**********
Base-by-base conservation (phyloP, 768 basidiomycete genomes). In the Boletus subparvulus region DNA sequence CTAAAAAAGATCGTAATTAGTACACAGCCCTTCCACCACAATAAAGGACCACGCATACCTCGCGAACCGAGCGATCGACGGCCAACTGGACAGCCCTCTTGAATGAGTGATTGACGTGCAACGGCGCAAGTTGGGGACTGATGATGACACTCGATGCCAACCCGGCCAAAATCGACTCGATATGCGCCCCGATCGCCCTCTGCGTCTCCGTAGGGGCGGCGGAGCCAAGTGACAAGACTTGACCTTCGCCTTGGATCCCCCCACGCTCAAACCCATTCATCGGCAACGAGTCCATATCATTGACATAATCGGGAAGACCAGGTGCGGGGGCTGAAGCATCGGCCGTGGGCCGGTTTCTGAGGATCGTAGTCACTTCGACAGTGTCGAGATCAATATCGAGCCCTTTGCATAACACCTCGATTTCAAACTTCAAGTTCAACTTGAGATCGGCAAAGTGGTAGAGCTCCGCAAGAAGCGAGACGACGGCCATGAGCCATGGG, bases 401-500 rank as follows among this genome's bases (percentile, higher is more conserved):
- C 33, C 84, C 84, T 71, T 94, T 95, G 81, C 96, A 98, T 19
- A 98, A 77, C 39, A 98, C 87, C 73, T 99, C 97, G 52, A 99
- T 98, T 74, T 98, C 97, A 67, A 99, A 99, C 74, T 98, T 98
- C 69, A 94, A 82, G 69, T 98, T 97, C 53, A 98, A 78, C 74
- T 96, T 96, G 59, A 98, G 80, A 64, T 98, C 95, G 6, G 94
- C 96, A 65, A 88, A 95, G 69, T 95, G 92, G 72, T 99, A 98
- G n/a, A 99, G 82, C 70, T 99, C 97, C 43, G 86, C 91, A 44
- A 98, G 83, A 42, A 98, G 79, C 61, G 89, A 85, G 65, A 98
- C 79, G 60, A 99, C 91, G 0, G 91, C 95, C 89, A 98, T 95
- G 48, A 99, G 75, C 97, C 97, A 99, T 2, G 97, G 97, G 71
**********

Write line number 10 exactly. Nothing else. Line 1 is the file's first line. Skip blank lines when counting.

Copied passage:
- C 79, G 60, A 99, C 91, G 0, G 91, C 95, C 89, A 98, T 95